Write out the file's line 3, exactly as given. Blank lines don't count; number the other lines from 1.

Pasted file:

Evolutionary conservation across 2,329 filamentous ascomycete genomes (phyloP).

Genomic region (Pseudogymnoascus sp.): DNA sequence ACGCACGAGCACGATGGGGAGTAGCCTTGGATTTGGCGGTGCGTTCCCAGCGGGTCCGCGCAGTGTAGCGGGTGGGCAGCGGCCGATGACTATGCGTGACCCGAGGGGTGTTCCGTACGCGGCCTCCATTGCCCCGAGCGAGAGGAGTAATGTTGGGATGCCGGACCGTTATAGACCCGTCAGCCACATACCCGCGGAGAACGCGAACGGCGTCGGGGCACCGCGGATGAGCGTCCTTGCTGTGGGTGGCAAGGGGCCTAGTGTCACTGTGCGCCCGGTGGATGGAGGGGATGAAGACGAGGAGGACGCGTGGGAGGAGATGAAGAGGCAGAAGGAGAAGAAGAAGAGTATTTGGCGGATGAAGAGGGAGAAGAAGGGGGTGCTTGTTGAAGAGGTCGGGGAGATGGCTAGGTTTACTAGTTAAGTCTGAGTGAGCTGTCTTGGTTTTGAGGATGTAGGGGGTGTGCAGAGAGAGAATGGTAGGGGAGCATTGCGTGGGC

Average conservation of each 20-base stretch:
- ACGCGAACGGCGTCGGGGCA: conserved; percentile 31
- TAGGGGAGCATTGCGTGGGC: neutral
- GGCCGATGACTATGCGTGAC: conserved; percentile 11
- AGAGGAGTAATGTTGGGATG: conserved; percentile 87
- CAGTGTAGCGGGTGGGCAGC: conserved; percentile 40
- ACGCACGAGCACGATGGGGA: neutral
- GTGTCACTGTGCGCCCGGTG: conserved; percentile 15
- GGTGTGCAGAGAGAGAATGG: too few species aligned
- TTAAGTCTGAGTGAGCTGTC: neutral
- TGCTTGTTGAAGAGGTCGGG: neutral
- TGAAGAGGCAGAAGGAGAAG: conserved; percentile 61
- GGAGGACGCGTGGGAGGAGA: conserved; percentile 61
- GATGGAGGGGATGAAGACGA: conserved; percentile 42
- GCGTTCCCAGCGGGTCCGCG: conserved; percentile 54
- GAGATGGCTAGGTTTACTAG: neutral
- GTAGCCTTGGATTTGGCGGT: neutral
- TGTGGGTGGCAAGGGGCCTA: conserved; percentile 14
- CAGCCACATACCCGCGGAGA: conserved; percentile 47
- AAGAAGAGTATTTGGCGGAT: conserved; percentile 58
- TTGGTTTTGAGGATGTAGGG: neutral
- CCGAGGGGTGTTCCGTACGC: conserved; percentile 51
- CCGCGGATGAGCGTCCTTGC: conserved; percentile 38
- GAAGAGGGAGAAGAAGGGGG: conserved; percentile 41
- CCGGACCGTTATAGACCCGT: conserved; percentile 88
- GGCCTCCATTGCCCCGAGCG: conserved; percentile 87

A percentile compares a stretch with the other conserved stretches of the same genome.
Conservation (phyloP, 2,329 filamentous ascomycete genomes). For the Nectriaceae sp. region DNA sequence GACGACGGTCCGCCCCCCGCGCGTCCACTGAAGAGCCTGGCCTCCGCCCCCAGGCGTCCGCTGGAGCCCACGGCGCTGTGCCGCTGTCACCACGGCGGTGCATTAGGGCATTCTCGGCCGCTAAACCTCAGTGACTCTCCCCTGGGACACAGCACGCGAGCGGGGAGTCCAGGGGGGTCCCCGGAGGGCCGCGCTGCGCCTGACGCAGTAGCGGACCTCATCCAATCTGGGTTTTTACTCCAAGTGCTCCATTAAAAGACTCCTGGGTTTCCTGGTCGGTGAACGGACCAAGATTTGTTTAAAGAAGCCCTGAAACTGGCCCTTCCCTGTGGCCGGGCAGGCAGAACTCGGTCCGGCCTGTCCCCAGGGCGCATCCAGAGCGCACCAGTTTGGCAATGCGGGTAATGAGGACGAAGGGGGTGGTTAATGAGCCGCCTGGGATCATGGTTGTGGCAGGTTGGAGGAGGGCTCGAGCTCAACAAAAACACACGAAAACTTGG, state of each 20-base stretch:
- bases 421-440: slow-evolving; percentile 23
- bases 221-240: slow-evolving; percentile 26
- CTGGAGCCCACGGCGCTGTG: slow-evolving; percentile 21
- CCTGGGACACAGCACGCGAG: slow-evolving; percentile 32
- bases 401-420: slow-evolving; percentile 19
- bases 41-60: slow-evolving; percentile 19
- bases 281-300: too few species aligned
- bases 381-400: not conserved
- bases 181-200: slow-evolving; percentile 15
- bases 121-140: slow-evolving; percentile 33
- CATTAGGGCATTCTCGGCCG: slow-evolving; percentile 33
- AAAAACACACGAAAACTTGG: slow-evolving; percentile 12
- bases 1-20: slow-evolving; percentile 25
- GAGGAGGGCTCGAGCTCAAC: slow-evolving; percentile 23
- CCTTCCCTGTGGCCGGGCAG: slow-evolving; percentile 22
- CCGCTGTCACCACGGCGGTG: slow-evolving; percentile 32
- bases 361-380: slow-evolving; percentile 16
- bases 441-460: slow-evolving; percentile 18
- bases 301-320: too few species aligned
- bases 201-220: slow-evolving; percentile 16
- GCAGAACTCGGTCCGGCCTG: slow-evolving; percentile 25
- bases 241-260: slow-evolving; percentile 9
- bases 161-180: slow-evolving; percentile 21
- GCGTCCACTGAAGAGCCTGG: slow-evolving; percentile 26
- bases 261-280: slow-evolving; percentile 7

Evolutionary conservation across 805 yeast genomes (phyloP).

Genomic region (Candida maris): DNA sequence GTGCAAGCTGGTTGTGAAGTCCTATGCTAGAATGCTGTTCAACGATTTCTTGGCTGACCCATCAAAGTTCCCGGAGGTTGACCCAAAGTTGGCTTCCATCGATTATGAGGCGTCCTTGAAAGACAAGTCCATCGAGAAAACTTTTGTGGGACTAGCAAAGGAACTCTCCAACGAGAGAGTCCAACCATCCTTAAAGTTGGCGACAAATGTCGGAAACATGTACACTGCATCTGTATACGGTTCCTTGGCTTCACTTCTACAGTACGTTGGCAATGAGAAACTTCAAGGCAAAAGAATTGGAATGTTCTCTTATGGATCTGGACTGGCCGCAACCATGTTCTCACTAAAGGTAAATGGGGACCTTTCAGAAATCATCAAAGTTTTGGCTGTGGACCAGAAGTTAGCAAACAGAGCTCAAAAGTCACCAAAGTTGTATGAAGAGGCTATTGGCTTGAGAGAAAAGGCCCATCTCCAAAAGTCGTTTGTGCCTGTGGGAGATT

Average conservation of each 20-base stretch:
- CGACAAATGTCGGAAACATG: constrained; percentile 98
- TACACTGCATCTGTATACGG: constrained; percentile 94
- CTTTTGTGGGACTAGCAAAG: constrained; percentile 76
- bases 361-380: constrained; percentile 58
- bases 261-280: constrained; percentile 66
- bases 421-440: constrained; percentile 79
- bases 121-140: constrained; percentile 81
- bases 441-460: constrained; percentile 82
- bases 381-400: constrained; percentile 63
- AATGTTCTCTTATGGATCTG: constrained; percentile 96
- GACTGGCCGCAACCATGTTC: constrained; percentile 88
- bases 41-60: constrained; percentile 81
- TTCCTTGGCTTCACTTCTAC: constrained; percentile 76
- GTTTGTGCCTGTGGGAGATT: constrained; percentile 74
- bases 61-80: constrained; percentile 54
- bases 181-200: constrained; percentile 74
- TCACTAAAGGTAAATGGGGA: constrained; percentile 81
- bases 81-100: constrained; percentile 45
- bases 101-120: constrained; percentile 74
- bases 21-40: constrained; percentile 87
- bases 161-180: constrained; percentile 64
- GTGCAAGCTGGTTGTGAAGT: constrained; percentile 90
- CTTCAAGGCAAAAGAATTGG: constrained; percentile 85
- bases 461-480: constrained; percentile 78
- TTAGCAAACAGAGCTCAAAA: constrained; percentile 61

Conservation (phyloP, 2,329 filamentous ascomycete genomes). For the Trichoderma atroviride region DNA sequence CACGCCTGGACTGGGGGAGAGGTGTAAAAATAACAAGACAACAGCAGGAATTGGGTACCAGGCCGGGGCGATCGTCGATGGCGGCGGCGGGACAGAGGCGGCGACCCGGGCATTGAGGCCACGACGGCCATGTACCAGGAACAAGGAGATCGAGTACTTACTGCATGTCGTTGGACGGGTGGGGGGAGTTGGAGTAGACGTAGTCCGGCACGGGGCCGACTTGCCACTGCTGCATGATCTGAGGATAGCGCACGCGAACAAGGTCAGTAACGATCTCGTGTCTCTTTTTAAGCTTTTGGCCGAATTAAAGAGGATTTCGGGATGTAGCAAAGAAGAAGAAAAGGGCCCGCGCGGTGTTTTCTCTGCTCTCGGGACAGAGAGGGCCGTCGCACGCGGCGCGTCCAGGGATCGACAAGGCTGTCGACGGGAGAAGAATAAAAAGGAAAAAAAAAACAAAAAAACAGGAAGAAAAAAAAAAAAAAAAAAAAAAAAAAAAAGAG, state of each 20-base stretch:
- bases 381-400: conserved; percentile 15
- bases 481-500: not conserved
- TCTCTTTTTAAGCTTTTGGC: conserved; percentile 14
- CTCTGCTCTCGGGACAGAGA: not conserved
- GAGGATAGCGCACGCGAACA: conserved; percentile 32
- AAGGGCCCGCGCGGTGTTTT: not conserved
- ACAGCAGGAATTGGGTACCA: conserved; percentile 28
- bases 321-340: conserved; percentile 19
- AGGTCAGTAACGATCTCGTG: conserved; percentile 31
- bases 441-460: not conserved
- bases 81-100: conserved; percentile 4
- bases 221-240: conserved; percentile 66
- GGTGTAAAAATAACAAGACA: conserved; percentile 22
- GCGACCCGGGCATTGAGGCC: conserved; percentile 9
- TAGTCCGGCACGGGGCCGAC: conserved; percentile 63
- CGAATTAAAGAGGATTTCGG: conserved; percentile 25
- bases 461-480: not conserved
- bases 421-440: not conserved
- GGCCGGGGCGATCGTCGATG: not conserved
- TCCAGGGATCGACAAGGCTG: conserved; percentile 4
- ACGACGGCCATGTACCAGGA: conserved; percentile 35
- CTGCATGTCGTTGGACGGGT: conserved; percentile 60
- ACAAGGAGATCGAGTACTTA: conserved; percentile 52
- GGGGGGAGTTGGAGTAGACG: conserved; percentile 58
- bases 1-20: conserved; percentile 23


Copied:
Average conservation of each 20-base stretch: